What Is the Difference Between Sexual Abuse and Sexual Assault?

What Is the Difference Between Sexual Abuse and Sexual Assault?

Some individuals might use the terms “sexual abuse” and “sexual assault” interchangeably. However, these are two different crimes under California law. Learning the difference between sexual assault and sexual abuse can help you understand your options for holding someone who hurt you by committing a sex crime in Los Angeles accountable for their actions. 

What Is Sexual Abuse Under California Law?

What is the difference between sexual assault and sexual abuse?

Sexual abuse describes sex crimes against minors under 18 years of age. Sexual abuse is used in this context instead of sexual assault in this instance because sex crimes against children often involve grooming the child. This abuse can result in sexual assault as a pattern of abuse that occurs over a long period of time.

Legally, minors cannot give consent to sexual conduct. Even if a teenager or a child agrees to a sex act, it is a crime under California law. Even with consent, it is the exploitation of a minor. 

Sexual abuse can take many forms. It includes any sex acts committed with or against a minor. Examples of sexual abuse include:

  • Exposing sexual organs to a minor, including a female’s breast
  • Rape, sodomy, and statutory rape
  • Sex trafficking
  • Masturbation in the presence of a minor
  • Child pornography
  • Child molestation (sexual fondling of a minor)
  • Sending obscene messages to or sharing obscene material with a minor

Sexual abuse can occur between an adult and a minor or two minors. It includes fondling, kissing, and touching. Sexual abuse can also include forcing a child to touch their private parts.

Signs of sexual abuse for children include:

  • Trouble sitting or walking
  • Overt efforts to avoid a specific person without an apparent reason
  • Displays an interest or known in sexual activities that are inappropriate for the age level
  • Avoids changing clothes in front of other people
  • Does not want to participate in physical activities
  • Runs away from home
  • Has a sexually transmitted disease (STD) or pregnancy 
  • Has unexplained bruises or injuries
  • Changes in mood, loss of interest in favorite activities, and/or withdraws and isolates
  • Has feelings of guilt, fear, and shame
  • Begins regressing without another cause
  • Experience nightmares and/or anxiety attacks

The impact of sexual abuse can be highly harmful to a child. In addition to the physical harm, sexual abuse of a minor can have devastating psychological consequences. 

Sexual Assault vs. Sexual Abuse in California

What is sexual assault under California law? Sexual assault is a sex crime committed against an adult. In general, sexual assault is a one-time act instead of a long progression of sexual abuse. 

Under California law, sexual assault is referred to as sexual battery. California Penal Code §243.4 describes sexual battery as unwanted and non-consensual touching of another person’s intimate part. Examples of sexual assault could include:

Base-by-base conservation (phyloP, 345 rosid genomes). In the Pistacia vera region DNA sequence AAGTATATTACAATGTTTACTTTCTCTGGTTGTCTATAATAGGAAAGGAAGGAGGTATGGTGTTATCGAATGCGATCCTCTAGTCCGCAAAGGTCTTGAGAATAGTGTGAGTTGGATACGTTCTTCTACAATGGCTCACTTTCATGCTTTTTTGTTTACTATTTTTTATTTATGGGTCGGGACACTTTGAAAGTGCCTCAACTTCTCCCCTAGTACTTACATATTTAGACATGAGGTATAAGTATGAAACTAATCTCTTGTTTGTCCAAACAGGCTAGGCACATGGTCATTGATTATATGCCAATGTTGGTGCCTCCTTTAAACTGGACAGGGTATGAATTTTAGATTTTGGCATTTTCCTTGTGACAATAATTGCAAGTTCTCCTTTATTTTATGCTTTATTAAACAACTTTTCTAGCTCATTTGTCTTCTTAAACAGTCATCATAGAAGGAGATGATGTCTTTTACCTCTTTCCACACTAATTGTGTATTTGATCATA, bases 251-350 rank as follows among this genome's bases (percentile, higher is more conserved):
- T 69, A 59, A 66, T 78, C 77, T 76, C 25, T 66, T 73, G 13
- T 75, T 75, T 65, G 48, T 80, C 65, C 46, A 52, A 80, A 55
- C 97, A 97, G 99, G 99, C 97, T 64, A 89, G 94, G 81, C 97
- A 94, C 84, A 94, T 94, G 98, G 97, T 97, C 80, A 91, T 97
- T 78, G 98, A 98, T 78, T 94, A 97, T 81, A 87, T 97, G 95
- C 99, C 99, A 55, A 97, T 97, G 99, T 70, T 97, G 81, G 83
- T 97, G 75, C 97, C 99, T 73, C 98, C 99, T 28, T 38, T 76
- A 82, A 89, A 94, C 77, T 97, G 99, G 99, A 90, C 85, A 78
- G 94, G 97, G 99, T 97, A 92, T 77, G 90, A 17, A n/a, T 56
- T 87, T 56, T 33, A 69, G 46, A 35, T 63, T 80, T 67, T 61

• Forcing a person to perform sexual acts
  • Unwanted touching or kissing
  • Rape
  • Sexual conduct under duress, coercion, or intoxication
  • Sodomy
  • Sexual conduct combined with unlawful restraint
  • Forced sexual contact with a person
  • Touching a person’s genitalia or a woman’s breast 

Sexual battery and sexual abuse are punishable by fines and jail time. The sentences can be enhanced depending on the circumstances of the crime and the person’s criminal history. Furthermore, the person must register as a sex offender.

As with sexual abuse, sexual assault can profoundly impact the victim. Victims of sexual assault may experience PTSD, severe anxiety, and depression. They may also sustain physical injuries from the assault, including broken bones, traumatic brain injury, and STDs.

Can a Victim File a Personal Injury Claim for Sexual Abuse or Sexual Assault?

In addition to the criminal charges, a person might face a civil lawsuit for sexual abuse or sexual assault. As a victim, you could sue the perpetrator for damages under California tort laws. 

Victims of sex crimes could receive compensation for their economic damages, including:

  • Past and future medical expenses
  • Cost of counseling and therapy
  • Loss of income and benefits
  • Reductions in future earning potential
  • Out-of-pocket expenses 

Additionally, victims may seek compensation for their non-economic damages. These damages represent the harm, pain, and suffering caused by sexual abuse or sexual battery. Examples of non-economic damages include:

In addition to compensatory damages, the attacker may be liable for punitive damages because the act was intentional wrongdoing. Punitive damages “punish” the person for their wrongdoing, but you receive the money the person is ordered to pay in punitive damages.

You Don’t Have To Go Through This by Yourself

A  sexual assault lawyer can explain your legal rights and your options for holding the person who hurt you accountable for their actions. An attorney also assesses your case and provides guidance when you need a trusted source of legal advice. 

Contact Our Personal Injury Law Firm in Los Angeles, CA

If you were injured in an accident in Los Angeles, CA or you lost a loved one and you need legal assistance, please contact us to schedule a free consultation. One of our Los Angeles personal injury lawyers at M&Y Personal Injury Lawyers will get in touch with you soon.

M&Y Personal Injury Lawyers – Los Angeles Office
4929 Wilshire Blvd Suite 960,
Los Angeles, CA 90010
(855) 599-2987

Tell Us Your Story